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REPRODUCTIVE DEVELOPMENT AND AGING HORMONES Gonadotropins and steroids can be as- sayed accurately in small blood samples- 0.01-5 ml. Most assays can be scaled down for mice and rats with appropriate immuno- reagents. In addition, human urine and saliva are sources for measurements of major changes. Gonadotropins Pregnancy-related increases in chorion- ic gonadotropins in urine can be detected by a highly sensitive assay as early as 8 days after fertilization. The assay can help to identify groups with inapparent spontaneous abortion in early pregnancy (Wilcox et al., 1985) that might be due to effects of toxicants. Daily urine samples are needed, in addition to records of in- tercourse frequency and menstrual cycles. A large epidemiologic study is described in Chapter 15. Measurement of LH and FSH to monitor the complex changes during puberty and menopause is problematic because of in- dividual variations. However, postmeno- pausal LH and FSH increases are detected easily, and their absence after menopause might be an indirect biologic marker of hyper - prolac tine mia , since prolac tin suppresses LH secretion at the pituitary (Cheung, 1983~. Stable, increased LH and FSH constitute a biologic marker of prema- ture ovarian exhaustion or atrophy. More refined analyses of daily fluctuations in women of reproductive age require multi- ple daily blood sampling over several months, which is difficult to do on a large scale. Resolution of toxic effects on high-frequency LH surges is even more dif- ficult, and requires sampling every 5 to 1 5 minutes. Prolactin also might be important for monitoring toxicants and drugs that pro- mote growth of lactotropes (pituitary acidophilic cells that secrete prolac- tin). Rodents are susceptible to prolac- tinemia and the spontaneous lactotrope- containing pituitary tumors that commonly arise during acyclicity; these can be in- duced by chronic exposure to estrogens in some genotypes (Finch et al., 1984~. 173 Although lactotrope adenomas in humans have not been linked to estrogen exposure (E1 Etreby, 1980), the possibility is still being considered. Some widely prescribed drugs, such as haloperidol and reserpine, increase prolactin. Monitoring prolactin may not require serial daily blood sam- pling. Fluctuations in prolactin across menstrual cycles (Guyda and Friesen, 1973) are much smaller than increases often seen in hypersecreting pituitary tumors. Steroids E2, progesterone, and DHEA-S are major age-related biologic markers from men- arche through menopause. All are best measured from blood, but all have small daily fluctuations and can be assayed in small blood samples (5-10 ml). Urine also can be used to assay estrogens (Thijssen et al., 1975), progesterone metabolites (Teitz et al., 1971; Speroff et al., 1983; Rebar, 1986; Shackleton, 1986), and etio- cholanolone, an androgen related to DHEA- S (Bulbrook et al., 1971~. DHEA-S changes little across the menstrual cycle (Guer- rero et al., 1976) or diurnally (Rosenfeld et al., 1975~. Daily sampling for proges- terone is needed to identify changes in corpus luteum functions, but a single mid- luteal sample suffices to document corpus luteum formation. Cortisol is also of interest, because of its close relation to stress, which can affect cyclicity, and therefore, fertil- ity. However, extensive diurnal fluctua- tions and response to activity and ambient temperature contraindicate cortisol as a useful general biologic marker of repro- ductive function. NERVOUS SYSTEM A major issue in interpreting the impact of chronic exposure to toxicants on brain functions is the extent of under- lying age changes. Rodents become more sensitive to some agents with age, as judged by greater depletion of dopamine in 28- versus 4-month-old rats exposed to the same dose of the neurotoxin 6-hy- droxydopamine (Marshall et al., 1983~.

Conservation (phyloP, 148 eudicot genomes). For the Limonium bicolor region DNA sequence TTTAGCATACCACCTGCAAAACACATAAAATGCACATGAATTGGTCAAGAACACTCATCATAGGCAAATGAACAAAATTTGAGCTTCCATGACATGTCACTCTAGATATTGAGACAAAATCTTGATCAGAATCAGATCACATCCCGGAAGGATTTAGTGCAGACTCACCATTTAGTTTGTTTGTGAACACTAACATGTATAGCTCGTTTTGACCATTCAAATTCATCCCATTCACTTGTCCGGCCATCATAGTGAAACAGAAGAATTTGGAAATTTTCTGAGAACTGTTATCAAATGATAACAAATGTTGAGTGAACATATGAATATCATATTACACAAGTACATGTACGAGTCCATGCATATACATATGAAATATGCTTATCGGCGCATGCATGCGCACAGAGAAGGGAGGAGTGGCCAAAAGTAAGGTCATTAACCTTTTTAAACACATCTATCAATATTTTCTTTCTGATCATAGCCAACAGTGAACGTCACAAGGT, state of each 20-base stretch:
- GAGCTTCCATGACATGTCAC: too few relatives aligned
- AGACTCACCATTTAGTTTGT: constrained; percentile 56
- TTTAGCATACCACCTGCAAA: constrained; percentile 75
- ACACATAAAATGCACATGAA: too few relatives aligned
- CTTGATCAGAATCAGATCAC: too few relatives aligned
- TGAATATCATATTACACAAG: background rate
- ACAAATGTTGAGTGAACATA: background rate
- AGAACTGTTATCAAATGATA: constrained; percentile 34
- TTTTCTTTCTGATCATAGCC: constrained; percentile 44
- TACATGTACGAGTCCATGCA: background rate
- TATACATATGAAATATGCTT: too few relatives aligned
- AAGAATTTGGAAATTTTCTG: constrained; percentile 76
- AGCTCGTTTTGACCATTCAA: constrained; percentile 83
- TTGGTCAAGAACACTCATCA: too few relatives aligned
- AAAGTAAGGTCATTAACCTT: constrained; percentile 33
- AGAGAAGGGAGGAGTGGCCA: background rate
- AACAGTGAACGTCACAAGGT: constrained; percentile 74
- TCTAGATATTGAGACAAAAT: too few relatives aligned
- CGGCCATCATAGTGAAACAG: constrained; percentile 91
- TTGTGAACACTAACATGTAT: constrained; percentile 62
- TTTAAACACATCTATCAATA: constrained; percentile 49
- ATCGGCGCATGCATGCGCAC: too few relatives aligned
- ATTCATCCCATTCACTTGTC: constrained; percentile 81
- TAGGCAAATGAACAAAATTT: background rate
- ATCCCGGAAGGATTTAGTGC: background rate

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174 These age changes might be caused by al- tered clearance or weakened detoxifica- tion mechanisms, of which there is ample evidence (Vessel and Dawson, 1985~. Some rodent studies have shown age-related decreases in extracellular space, which might increase the efficacy of toxicants (Bondareff, 1973~. The effects of age on toxicant stability and metabolism in viva need more study. Alternatively, toxic effects might be greater with age because of age-related reductions in "neuronal reserve" (Fig. 13-2~. Particular support for that idea is found in Huntington's chorea, an autoso- mal dominant disease that has onset in persons 30 to 60 years old and is associated with the selective neuronal deteriora- tion. Asymptomatic carriers have shown necrologic abnormalities after drug chal- lenge (Klawans et al., 1972), as though their resistance to the drug is diminished or their capacity to function under stress has diminished (Finch, 1980~. Thus, pro- gressive, age-related changes in the brain might approach a dysfunction threshold so that the margin of safety for a range of insults is smaller, through either loss of neurons or erosion of the dendritic arbor (Finch, 1976; Calne et al., 1986~. Those phenomena are suspected to occur in the hypothalamus with advancing age, but few data are available. Dopaminergic losses do not produce neur- - a) 100 z - ~: o ~ 10- c,~ O - FEMALE REPRODUCTIVE TOXICOLOGY ologic symptoms until critical threshold is reached (cross-hatched region) leading to parkinsonian symptoms (see Fig. 13- 2~. Ultimately, lesion summates with normal age trend for loss of nigro-striatal dopaminergic activity to exceed putative threshold (Finch, 1976~. Greater induc- tion of reversible parkinsonian symptoms in older patients by antipsychotic dopa- minergic antagonists (Ayd, 1961 ) is also consistent with this model. Parkinson disease thus could afford a "window" on aging changes. Huntington's chorea (Finch, 1980) and Alzheimer's disease (Caine et al., 1986) are among other age- related necrologic diseases with distinc- tive ages of incidence that might be viewed similarly (from Finch, 1981~. The extent to which age-related manifes- tations are time-dependent and cumulative is also uncertain; for example, the inci- dence of skin cancer in mice is related more closely to duration of exposure to benzo- pyrene than to age (Peso et al., 1975~. A general representation of that concept is the experience space of Figure 13-3, which shows how duration of exposure and strength of the stimulus (e.g., toxicant or drug) could interact to determine dif- ferent trajectories that approach the hypothetical dysfunction threshold at different rates. DELAYED CONSEQUENCES OF VIRAL ENCEPHALITIS OR GENETIC DEFICIENCIES 20 40 60 80 100 FIGURE 13-2 Late-midlife onset of some types of parkinsonism might result from early viral lesion (encephalitis lethargica) that causes loss of substantial nigral dopaminergic neurons \ NORMAL AGING TREND (Poskanzer and Schwab, 1961) or from genetic , Viral V~%Loss/Yr) deficiency (Mjones, 1949; Mynanthopoulos et g_ n e ales \ al., 1969) of nigral dopaminergic function. Genetic ~-_ \^ Dopaminergic losses do not produce necrologic Deficiencies? ~-_~, symptoms until critical threshold is reached //// PARKINSON SYMPToMs if//// (cross-hatched region), leading to parkinsonian symptoms. Ultimately, lesion summates with 420 (years) normal age trend for loss of nigro-striatal dopa- minergic activity to exceed putative threshold (Finch, 1976~. Greater induction of reversible parkinsonian symptoms in older patients by an- tipsychotic dopaminergic antagonists (Ayd, 1961) is also consistent with this model. Par- kinson's disease thus might afford a window on aging changes. Huntington's chores (Finch, 1980) and Alzheimer's disease (Caine et al., 1986) are among other age-related necrologic diseases with distinctive ages of incidence that might be viewed similarly. Source: Finch, 1981.